MPs have supported plans to ban child marriage in “all its forms” in England and Wales.
The Marriage and Civil Partnership (Minimum Age) Bill was given an unopposed second reading on Friday, with support coming from both the Government and opposition benches.
The Private Member’s Bill was originally meant to be proposed by Health Secretary Sajid Javid, but Conservative MP Pauline Latham took the Bill over after Mr Javid was reappointed to the Cabinet in June.
As well as raising the minimum age for marriage to 18, the Bill would also make it an offence, punishable with up to seven years’ imprisonment, to carry out “any conduct for the purpose of causing a child to enter into a marriage”.
It would also make it easier to prosecute parents or family members who send under-18s abroad to be wed.
The MP for Mid Derbyshire told the Commons child marriage happens “far more often” than people think, with the charity Karma Nirvana responding to 76 known cases within England and Wales in the last 12 months.
She said: “The whole point of the Bill is to stop these young people being victims because they are. And even if there’s prosecution, we should not expect them to be criminalised.
“It is not their fault, they are the victims in this situation and what we should be doing is supporting these young people.”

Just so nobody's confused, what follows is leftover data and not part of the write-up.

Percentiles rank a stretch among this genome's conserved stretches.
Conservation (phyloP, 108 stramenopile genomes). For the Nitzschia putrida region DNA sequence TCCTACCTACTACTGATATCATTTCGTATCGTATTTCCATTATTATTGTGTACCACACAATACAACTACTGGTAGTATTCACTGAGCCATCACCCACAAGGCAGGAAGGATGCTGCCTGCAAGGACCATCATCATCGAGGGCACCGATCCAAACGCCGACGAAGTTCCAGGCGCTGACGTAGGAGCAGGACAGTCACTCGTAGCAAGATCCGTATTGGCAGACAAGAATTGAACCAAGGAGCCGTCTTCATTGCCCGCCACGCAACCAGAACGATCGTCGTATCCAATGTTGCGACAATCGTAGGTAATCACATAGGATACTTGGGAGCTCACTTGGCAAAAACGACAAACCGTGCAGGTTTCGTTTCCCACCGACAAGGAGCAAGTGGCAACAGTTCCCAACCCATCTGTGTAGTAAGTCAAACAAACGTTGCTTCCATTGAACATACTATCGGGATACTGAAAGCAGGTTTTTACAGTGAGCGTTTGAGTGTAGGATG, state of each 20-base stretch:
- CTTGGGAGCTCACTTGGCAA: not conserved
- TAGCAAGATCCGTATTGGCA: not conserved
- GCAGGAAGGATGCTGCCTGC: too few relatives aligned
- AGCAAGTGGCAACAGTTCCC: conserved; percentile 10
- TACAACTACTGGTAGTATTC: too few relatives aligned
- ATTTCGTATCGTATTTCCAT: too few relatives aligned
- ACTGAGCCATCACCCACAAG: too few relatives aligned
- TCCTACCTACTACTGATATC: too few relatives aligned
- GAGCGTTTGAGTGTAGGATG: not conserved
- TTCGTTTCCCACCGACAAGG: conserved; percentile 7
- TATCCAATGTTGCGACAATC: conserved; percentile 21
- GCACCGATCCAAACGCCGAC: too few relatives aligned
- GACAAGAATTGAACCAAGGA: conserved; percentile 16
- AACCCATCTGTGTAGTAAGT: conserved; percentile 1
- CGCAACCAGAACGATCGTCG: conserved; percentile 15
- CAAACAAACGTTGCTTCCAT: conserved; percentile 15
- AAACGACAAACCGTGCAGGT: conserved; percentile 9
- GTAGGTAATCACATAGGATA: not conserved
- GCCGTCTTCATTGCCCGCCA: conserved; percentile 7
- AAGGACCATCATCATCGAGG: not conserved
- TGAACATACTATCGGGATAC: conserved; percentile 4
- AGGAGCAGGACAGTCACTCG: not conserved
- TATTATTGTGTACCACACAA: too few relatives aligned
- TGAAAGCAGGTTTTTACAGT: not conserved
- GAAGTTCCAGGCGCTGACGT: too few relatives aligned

Mrs Latham believes establishing the legal age of marriage at 18 with no exceptions would give “a clear message to everyone that child marriage is unacceptable” and would help the UK “live up to its international obligations by banning child marriage in all its forms and allows us to take that message to the rest of the world”.
Labour MP Sarah Champion described her “shame” at not realising a friend had been in a child marriage until she took up campaigning against the issue years later.
The MP for Rotherham said a friend she met at university had married at the age of 16 to a “much older man”.
She recalled: “She was married at 16 to a much older man. She was white British, he was a white American. They were both religious, I won’t say religious extremists, they were both very fundamental in their religious beliefs.
“She had barely met the man, she had corresponded by letter for a year or so before they got married. He came over to the country as soon as they were married.
“He was very aggressive. He was very abusive. I vividly remember him pinning her down in front of me and spitting in her face, saying: ‘It is your duty to obey me, God says you have to obey me’. I just couldn’t believe it.”
Ms Champion added: “I shame myself now for saying this, I never recognised that this was a child marriage, this was a forced marriage, until I started campaigning with the honourable member for Mid Derbyshire (Pauline Latham).
“I’ve got chills as I think about it. And that moment of recollection, wow, this is going on amongst us.”
Speaking from the Labour frontbench, Andy Slaughter offered his support for the Bill, saying it is an important “statutory step forward” before adding: “From this side of the House we wish it well in the remaining stages.”
Confirming Government backing, Home Office minister Tom Pursglove said the “fact that it is currently possible to marry at 16 is setting the wrong example at home and abroad”.
He added: “Having laws which enable child marriage weakens our voice in discussions with other countries and damages efforts to ban child marriage globally.
“This is an area where we should be leading by example and this Bill will enable us to do this.”
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